In May, an International Finance Corporation (IFC, the World Bank’s private sector arm) linked Vietnamese rubber plantation company operating in Ratanakiri province, Cambodia, agreed to stop some of its activities temporarily. A February complaint to the IFC’s accountability mechanism, the Compliance Advisor Ombudsman (CAO), accused the rubber company of harm to communities and land grabbing (see Observer Spring 2014, Update 86). The IFC has invested in private equity fund Dragon Capital Group which invests in Hoang Anh Gia Lai (HAGL), the company that owns the Cambodian rubber plantations.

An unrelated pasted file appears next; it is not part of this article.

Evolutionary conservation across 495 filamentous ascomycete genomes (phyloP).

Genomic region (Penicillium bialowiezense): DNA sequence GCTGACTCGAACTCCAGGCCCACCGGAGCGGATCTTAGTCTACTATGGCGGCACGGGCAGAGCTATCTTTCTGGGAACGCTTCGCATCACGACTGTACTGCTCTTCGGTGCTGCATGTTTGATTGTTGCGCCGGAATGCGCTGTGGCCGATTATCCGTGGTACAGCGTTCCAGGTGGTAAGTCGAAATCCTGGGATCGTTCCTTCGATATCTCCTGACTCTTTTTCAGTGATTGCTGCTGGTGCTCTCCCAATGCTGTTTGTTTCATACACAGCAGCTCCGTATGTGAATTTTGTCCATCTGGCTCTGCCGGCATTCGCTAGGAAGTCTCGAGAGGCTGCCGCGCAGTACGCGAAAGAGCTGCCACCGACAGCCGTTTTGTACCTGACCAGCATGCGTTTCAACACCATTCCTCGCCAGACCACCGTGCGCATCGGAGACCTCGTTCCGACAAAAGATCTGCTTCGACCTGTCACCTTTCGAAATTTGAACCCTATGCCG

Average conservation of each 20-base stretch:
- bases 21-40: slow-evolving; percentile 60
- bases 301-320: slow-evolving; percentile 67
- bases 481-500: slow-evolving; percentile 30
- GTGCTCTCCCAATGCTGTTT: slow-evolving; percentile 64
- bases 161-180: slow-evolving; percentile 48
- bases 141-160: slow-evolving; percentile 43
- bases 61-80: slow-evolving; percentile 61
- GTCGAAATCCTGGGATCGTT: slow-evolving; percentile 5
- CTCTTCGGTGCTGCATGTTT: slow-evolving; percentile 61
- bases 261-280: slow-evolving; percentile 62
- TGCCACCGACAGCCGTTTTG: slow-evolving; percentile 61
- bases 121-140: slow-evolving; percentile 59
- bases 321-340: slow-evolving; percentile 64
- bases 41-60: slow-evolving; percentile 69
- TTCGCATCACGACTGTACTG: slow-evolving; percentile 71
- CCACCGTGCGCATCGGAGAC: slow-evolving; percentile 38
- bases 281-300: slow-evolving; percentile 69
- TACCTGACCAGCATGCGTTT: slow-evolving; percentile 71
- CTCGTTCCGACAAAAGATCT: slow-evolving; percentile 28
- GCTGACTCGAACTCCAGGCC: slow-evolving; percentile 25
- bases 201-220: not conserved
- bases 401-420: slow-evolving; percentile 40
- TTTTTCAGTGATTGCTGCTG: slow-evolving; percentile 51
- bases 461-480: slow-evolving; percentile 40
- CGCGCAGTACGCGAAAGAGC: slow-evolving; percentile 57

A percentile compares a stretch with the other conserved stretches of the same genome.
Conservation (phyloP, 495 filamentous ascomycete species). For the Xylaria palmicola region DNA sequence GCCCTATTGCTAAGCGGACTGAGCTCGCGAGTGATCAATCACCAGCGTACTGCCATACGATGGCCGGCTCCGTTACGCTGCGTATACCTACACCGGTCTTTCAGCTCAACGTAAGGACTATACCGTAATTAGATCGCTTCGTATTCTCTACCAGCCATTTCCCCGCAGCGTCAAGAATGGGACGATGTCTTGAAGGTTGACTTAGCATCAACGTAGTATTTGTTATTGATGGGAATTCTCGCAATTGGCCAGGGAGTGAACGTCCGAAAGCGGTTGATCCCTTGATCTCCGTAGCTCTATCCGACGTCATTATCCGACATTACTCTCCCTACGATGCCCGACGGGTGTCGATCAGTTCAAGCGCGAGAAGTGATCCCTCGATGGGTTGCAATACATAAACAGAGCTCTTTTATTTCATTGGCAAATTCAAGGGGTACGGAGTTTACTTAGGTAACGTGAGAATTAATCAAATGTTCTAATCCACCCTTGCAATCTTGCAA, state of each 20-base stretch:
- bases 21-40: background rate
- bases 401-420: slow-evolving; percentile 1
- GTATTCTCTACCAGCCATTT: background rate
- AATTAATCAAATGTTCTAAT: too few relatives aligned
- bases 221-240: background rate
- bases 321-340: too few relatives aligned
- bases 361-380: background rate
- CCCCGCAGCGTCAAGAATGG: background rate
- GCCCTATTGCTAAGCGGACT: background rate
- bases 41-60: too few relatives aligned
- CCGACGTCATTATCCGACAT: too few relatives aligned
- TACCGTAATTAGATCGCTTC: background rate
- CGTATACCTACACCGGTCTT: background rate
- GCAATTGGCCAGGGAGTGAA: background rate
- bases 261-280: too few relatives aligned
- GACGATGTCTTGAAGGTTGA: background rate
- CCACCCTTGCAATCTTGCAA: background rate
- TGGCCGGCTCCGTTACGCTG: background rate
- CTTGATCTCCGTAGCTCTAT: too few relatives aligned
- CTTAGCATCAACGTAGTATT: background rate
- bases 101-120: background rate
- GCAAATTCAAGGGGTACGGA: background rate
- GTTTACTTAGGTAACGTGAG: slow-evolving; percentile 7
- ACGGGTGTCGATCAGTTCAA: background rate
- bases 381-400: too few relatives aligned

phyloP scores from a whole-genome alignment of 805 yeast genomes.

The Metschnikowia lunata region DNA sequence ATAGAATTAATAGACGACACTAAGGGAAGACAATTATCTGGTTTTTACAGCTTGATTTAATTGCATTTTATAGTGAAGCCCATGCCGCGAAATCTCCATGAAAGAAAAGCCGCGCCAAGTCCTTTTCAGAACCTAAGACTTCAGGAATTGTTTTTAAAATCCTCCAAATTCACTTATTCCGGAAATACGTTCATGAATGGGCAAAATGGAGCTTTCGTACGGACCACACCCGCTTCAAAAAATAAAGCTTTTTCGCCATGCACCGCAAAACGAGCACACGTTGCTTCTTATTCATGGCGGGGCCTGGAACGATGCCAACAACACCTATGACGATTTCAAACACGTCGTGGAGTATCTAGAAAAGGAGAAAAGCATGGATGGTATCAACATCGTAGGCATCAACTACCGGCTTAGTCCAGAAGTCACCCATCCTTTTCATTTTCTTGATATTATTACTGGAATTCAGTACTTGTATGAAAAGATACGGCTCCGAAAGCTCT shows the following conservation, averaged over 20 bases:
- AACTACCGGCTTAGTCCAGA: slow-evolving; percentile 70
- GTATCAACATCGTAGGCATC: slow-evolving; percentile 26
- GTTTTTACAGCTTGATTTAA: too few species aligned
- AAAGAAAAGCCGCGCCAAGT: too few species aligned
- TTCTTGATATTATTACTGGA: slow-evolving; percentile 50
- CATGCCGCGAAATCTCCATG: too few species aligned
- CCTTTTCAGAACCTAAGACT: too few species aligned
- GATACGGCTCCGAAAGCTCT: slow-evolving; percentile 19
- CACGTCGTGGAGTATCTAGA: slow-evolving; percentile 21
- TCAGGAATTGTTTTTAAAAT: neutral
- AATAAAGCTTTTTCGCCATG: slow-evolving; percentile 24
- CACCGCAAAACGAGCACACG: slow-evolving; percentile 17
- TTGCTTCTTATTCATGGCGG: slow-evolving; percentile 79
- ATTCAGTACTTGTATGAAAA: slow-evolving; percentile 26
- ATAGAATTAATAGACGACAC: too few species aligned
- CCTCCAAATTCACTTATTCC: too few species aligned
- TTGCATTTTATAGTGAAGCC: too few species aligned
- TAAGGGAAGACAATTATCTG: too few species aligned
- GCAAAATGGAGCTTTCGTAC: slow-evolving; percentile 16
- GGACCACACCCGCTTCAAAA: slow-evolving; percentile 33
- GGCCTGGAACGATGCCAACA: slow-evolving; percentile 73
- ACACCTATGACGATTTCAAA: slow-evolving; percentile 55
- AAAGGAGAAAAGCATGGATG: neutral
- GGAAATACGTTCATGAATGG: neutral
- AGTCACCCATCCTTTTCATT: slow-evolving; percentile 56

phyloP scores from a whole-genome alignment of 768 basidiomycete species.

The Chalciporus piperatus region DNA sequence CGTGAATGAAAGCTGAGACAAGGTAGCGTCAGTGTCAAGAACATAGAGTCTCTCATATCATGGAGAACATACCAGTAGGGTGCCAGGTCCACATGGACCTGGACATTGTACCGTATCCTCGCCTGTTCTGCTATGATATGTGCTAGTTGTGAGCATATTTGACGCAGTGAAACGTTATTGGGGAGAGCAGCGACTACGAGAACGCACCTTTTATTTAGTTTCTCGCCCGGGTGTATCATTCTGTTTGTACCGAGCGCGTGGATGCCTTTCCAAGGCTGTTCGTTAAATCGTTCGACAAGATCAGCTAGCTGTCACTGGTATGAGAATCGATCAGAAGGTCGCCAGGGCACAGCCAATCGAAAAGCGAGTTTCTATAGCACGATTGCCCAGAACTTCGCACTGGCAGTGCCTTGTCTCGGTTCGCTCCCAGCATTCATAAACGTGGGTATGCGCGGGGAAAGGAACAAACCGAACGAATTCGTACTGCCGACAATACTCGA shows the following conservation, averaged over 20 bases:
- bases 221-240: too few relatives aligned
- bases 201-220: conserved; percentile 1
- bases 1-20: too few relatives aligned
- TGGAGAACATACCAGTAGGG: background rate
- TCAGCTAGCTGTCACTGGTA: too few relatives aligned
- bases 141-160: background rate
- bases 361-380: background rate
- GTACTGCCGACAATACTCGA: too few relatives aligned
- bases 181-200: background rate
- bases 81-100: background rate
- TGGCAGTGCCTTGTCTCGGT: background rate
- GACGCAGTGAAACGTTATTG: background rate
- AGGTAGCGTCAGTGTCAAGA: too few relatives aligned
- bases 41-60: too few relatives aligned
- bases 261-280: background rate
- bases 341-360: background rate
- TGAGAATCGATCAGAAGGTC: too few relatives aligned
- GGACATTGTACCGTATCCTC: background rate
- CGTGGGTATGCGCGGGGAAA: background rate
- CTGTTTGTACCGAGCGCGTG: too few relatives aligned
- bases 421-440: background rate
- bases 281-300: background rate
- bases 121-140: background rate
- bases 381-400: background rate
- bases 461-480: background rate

The February complaint by affected communities accused HAGL of land grabbing, negatively impacting water resources and using child labour. The director of HAGL stated that operations in several projects will be suspended from May until November, and that “the subsidiaries are only allowed to tidy up and to collect the branches of trees in the already reclaimed areas.” Eang Vuthy at NGO Equitable Cambodia, one of the complainants, welcomed the decision, but asked “the company to continue ceasing activities completely in all 25 of the communities.” Meanwhile, the CAO confirmed that the dispute resolution process continues and that they “will engage with the complainants, their larger communities and NGO advisors, and with the company, on establishing ground rules to guide the process.”